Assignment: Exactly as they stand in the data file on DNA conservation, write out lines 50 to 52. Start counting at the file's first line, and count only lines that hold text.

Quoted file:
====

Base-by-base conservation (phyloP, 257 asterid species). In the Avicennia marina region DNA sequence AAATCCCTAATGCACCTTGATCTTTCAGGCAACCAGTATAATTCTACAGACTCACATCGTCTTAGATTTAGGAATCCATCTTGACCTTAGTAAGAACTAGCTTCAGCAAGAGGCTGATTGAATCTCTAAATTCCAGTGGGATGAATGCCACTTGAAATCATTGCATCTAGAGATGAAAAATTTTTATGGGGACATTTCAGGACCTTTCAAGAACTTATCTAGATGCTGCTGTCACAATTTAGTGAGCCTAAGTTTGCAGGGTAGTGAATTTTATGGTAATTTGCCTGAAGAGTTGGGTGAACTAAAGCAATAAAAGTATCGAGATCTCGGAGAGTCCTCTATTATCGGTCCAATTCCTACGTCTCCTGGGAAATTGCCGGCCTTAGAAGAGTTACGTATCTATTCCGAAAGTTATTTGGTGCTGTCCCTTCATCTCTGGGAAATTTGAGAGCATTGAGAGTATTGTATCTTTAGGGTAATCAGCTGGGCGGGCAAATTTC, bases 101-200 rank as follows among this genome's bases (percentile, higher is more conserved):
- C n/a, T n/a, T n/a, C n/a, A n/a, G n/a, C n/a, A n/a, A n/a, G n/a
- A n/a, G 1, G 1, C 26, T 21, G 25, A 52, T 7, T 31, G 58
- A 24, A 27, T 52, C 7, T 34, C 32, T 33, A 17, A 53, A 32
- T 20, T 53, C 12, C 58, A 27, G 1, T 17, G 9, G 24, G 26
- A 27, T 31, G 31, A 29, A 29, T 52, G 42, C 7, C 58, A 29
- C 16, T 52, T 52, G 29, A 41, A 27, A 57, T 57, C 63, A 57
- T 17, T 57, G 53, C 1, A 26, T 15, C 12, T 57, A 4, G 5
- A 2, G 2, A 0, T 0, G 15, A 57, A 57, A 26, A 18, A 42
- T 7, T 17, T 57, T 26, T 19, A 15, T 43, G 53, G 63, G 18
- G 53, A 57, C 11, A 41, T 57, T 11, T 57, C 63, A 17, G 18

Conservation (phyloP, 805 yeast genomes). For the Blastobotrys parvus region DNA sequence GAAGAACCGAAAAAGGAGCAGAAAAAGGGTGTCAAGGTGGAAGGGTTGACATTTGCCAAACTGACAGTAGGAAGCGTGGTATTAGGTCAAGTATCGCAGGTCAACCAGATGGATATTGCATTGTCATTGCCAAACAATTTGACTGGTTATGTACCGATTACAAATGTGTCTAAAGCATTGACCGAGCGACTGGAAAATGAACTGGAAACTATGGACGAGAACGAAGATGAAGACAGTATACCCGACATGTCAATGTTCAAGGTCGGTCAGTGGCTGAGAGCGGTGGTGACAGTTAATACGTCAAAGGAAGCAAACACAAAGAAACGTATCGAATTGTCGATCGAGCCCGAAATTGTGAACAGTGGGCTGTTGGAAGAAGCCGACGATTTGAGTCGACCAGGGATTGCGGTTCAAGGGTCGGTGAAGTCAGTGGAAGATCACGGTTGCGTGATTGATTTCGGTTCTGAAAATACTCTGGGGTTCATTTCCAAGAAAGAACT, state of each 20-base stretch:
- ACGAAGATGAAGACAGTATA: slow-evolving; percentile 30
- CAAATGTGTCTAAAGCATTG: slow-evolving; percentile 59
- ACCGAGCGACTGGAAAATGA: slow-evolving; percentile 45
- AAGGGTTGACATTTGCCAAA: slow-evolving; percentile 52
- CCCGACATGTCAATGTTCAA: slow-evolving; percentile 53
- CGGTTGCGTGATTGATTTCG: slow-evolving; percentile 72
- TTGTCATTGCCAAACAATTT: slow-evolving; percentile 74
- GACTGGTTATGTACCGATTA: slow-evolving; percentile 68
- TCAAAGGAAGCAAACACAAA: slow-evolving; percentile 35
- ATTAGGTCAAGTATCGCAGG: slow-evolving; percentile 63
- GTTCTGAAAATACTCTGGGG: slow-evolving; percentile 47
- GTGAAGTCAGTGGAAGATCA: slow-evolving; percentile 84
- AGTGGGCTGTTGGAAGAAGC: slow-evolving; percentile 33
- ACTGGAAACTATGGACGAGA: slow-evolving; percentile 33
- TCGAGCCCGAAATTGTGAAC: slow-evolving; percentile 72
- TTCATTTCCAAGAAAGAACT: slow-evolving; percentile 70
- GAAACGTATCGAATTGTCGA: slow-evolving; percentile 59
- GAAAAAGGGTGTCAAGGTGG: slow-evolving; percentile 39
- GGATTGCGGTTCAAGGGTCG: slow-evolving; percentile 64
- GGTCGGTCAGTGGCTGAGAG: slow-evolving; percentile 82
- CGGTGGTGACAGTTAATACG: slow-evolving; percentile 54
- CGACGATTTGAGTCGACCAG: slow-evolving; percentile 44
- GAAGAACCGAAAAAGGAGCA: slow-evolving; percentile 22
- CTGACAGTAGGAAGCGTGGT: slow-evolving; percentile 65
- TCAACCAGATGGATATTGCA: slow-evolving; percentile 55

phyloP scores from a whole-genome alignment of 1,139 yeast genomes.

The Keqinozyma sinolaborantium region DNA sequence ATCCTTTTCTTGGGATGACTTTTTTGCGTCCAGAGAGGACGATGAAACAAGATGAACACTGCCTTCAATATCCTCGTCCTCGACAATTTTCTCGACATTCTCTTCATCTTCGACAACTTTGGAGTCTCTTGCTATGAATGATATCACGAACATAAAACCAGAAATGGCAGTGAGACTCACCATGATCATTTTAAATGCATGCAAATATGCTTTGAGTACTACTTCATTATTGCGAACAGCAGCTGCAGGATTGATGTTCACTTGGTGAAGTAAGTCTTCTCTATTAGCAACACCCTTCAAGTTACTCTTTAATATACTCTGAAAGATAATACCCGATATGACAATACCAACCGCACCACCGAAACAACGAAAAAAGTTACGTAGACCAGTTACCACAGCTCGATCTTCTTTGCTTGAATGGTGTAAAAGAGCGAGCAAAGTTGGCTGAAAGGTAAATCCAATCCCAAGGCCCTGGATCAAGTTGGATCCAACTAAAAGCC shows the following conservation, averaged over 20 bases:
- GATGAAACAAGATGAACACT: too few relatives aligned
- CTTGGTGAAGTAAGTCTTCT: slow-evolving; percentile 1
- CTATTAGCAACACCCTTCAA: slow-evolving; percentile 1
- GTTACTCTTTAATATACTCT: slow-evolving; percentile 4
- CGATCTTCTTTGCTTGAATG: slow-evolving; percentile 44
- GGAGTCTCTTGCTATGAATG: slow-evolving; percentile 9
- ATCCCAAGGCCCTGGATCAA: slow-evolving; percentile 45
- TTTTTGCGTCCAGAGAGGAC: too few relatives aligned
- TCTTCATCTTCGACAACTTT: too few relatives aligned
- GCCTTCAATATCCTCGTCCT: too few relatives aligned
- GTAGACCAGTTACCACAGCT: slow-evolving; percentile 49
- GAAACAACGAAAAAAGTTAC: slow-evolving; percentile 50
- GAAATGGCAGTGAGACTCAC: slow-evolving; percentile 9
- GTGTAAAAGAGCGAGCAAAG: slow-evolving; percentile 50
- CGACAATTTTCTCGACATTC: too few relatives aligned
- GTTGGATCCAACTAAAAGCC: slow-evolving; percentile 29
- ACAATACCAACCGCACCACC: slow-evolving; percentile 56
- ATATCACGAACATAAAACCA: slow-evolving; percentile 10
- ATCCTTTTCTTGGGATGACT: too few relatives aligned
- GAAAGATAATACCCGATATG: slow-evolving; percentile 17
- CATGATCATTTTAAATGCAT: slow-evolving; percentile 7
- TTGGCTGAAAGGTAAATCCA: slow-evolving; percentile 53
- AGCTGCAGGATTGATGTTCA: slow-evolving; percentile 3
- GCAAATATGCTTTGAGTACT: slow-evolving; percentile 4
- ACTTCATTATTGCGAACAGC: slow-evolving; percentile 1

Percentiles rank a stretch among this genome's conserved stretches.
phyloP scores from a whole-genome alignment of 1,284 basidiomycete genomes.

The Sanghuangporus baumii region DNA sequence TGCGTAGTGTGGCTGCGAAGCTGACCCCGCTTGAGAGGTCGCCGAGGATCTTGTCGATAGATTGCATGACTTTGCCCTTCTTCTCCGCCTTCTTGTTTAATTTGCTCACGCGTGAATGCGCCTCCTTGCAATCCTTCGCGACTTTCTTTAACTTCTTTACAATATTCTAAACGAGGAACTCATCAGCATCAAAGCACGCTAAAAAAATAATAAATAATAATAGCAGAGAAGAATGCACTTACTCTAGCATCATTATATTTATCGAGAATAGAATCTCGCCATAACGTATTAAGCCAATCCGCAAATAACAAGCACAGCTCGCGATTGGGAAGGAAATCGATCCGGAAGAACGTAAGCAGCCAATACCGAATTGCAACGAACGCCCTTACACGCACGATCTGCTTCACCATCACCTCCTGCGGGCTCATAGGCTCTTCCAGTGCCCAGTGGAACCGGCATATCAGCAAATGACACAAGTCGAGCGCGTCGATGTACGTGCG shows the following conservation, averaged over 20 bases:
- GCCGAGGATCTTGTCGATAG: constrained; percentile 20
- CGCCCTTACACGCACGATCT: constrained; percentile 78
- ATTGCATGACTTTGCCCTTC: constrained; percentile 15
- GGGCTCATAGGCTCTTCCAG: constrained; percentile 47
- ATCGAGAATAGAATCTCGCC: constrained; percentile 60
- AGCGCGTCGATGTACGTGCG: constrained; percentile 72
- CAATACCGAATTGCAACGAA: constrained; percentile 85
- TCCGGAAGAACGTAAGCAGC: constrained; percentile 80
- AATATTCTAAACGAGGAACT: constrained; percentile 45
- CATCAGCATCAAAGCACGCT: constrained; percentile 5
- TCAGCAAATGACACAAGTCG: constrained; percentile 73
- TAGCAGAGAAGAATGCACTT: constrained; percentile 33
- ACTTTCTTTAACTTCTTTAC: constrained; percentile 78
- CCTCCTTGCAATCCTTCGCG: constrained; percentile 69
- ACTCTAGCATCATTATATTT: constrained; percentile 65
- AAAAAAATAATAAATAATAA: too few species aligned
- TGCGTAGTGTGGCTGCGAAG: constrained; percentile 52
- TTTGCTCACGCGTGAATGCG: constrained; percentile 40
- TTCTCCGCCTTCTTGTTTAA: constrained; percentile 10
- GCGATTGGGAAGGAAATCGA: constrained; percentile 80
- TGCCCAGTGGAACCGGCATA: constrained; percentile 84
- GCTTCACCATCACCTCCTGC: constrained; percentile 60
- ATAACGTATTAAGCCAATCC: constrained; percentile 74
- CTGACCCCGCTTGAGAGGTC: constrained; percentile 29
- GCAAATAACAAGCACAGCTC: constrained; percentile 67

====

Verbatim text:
- GTAGACCAGTTACCACAGCT: slow-evolving; percentile 49
- GAAACAACGAAAAAAGTTAC: slow-evolving; percentile 50
- GAAATGGCAGTGAGACTCAC: slow-evolving; percentile 9